What You Need To Know About McDonald's New Big Macs

The McDonald's iconic Big Mac is, as any kid who grew up in the '70s or '80s could recite (or sing) in their sleep, made up of "two all-beef patties, special sauce, lettuce, cheese, pickles, onions on a sesame seed bun" (via The New York Times). According to the McDonald's menu, it's a substantial-sized sandwich, coming in at 540 calories — and that's without any accompanying fries, soda, or that All-American apple pie.

While the OG Big Mac has been selling pretty well over the past 50 years, that's never stopped Mickey D's from trying to mess with success. In 2017, and again in 2018, they released, as limited-time offerings, the Mac Jr. and the Grand Mac. The first of these, according to Business Insider, was a single-patty version which their food critic described as basically a cheeseburger with Big Mac sauce. The Grand Mac was a Big Mac with significantly larger patties (61 percent more beef) and bigger buns.

For 2020, McDonald's just announced two new variations on a classic theme: the Little Mac (which appears to be a renamed Mac Jr.) and the Double Big Mac, which consists of four all-beef patties (plus the obligatory special sauce, lettuce, cheese, and so on).

How do these new Macs stack up?

The Little Mac, with its 320 calories, might be seen by some as snack-sized, but for anyone who's actually trying to keep to an acceptable daily calorie count, it might be a better way to satisfy a burger craving without going overboard. The Double Big Mac, however, comes in at a hefty (hefty hefty — ok, we're kind of in a commercial-quoting groove here) 720 calories — although carb counters may be glad to know that it only has one more gram (46 to the original's 45) than the standard Big Mac — probably due to the fact that it uses the same-size buns. Perhaps that extra carb comes from the slightly larger portion of sauce used.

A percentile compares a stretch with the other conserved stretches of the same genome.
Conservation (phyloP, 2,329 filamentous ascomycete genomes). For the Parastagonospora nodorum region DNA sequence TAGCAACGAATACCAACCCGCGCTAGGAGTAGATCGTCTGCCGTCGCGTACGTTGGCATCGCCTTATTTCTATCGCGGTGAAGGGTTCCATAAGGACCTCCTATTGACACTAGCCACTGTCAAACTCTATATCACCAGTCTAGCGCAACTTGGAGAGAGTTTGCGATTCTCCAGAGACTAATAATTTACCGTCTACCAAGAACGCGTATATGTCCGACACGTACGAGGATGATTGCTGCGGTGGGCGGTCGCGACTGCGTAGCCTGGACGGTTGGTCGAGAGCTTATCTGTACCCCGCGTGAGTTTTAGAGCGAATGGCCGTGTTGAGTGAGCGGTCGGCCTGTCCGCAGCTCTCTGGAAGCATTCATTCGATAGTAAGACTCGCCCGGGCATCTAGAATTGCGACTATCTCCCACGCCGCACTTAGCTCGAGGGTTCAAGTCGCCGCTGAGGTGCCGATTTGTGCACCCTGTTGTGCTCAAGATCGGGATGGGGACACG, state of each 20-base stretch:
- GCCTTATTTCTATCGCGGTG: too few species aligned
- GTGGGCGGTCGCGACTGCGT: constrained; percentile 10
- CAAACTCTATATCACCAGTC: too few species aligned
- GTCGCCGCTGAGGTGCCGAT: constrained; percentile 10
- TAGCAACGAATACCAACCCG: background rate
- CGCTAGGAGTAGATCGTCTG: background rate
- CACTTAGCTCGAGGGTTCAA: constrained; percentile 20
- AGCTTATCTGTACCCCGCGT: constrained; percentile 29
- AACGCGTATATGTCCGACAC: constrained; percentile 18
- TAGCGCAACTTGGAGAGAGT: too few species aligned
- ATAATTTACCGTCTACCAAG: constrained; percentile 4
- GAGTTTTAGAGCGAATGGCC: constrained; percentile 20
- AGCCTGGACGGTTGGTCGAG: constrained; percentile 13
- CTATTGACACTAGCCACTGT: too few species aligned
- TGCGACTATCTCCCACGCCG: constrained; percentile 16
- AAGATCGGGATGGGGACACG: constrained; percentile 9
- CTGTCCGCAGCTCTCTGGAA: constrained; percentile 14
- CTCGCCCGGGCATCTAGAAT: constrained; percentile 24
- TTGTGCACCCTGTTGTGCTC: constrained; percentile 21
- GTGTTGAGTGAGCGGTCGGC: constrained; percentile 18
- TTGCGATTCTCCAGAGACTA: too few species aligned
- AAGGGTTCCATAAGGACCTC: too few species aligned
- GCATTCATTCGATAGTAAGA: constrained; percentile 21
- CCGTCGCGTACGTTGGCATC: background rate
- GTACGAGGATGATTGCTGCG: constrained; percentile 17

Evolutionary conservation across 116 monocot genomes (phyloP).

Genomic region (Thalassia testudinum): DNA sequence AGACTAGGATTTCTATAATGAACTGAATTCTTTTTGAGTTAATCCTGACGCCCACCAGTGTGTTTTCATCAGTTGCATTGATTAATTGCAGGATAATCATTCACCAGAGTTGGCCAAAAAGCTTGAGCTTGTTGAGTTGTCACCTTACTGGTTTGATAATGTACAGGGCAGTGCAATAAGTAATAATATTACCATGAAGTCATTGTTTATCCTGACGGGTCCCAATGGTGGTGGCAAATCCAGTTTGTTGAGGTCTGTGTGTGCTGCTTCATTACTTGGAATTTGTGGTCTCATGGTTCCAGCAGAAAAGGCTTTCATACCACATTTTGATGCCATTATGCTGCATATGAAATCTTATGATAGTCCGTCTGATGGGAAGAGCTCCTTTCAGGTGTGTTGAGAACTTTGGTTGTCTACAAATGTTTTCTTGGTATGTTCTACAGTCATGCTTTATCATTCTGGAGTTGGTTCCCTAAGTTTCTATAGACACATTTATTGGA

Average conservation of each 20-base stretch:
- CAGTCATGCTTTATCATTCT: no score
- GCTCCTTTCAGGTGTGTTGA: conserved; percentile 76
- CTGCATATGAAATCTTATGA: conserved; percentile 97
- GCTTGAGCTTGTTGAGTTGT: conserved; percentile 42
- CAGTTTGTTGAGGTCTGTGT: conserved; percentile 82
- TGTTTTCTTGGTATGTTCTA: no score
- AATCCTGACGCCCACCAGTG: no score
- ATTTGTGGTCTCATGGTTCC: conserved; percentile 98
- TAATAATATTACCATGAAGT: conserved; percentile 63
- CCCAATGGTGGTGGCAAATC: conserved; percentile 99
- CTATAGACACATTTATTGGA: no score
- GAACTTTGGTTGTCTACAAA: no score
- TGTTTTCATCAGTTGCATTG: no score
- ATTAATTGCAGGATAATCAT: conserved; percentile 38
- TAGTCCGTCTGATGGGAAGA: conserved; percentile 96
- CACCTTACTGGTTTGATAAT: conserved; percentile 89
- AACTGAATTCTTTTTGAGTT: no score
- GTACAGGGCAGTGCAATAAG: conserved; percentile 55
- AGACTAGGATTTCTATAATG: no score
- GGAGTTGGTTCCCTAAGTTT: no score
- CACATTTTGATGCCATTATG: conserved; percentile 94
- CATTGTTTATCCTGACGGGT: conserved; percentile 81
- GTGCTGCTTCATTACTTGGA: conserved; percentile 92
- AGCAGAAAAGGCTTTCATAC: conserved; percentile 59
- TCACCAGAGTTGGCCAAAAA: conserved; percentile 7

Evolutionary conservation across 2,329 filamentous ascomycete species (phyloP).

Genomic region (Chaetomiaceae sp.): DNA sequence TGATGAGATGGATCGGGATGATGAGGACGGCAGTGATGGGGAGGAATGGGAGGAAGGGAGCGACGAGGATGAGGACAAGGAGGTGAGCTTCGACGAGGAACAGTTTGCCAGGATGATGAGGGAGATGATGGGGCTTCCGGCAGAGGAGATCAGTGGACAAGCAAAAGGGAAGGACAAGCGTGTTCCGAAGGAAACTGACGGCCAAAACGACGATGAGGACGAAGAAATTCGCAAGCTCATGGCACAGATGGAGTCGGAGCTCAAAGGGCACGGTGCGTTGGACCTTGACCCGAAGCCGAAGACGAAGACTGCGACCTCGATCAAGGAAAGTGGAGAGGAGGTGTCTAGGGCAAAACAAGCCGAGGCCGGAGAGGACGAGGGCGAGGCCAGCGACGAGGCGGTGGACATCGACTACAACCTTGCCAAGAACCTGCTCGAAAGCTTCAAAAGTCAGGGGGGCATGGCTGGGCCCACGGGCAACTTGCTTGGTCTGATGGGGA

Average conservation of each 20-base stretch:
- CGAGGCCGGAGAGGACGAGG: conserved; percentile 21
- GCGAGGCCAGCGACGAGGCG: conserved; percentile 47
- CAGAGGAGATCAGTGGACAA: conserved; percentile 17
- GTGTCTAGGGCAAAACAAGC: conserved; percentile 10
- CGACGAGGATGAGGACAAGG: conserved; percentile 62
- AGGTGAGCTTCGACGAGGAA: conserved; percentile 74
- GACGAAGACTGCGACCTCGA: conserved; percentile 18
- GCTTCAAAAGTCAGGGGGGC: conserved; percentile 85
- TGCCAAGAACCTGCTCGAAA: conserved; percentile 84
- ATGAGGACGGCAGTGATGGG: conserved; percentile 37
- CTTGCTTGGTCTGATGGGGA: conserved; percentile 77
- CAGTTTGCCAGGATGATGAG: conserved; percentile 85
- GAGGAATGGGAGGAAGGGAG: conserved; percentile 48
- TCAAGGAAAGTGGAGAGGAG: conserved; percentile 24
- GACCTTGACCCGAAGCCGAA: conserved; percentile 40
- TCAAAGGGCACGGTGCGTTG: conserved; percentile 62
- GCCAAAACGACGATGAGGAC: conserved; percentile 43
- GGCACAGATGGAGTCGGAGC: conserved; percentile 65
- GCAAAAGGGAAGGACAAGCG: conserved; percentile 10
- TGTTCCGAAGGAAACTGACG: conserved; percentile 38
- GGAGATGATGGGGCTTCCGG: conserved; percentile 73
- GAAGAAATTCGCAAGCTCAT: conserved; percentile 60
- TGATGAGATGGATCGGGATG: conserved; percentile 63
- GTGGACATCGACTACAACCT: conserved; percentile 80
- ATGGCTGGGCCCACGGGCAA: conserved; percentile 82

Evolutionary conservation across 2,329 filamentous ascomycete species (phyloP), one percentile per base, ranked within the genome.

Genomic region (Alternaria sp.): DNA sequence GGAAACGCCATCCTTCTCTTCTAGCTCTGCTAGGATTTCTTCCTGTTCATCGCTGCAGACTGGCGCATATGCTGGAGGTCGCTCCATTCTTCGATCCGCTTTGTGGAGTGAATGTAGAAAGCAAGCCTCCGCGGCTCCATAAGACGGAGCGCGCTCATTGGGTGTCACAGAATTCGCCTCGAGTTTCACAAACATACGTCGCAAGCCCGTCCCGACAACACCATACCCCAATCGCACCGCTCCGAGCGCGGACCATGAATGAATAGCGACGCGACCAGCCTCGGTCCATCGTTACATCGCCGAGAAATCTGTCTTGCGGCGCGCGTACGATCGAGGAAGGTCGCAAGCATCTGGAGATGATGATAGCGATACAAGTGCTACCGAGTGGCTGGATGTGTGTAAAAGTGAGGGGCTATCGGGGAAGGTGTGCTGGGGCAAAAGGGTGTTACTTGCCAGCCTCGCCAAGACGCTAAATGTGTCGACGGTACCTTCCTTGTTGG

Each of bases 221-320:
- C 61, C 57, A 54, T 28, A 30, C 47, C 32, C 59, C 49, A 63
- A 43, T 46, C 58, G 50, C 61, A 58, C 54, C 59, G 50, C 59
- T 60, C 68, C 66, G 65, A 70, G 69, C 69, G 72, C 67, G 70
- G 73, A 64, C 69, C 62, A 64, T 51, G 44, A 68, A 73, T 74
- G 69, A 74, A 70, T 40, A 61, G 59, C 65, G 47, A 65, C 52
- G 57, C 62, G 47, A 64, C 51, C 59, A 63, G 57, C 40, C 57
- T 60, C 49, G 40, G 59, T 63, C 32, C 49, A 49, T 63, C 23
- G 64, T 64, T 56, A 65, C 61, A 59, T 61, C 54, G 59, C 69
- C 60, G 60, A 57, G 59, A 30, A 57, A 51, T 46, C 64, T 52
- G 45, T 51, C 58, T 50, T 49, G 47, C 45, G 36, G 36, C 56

These two new Macs are available for the proverbial "limited time only," but they don't mark the end of McDonald's attempts to push its signature product on a new generation, as Business Insider reveals the shocking fact that only 1 in 5 millennials has ever eaten a Big Mac, and Gen Z's numbers may be even lower. 

In the words of some anonymous Golden Arches PR hack, however, "we're not done with the Big Mac love just yet and can't wait to show you what's next." What we can't wait to see, ourselves, is just how many Double Big Macs Joey Chestnut is capable of inhaling — once he recovers from his recent record-breaking "cheat day" with the original Big Mac, that is.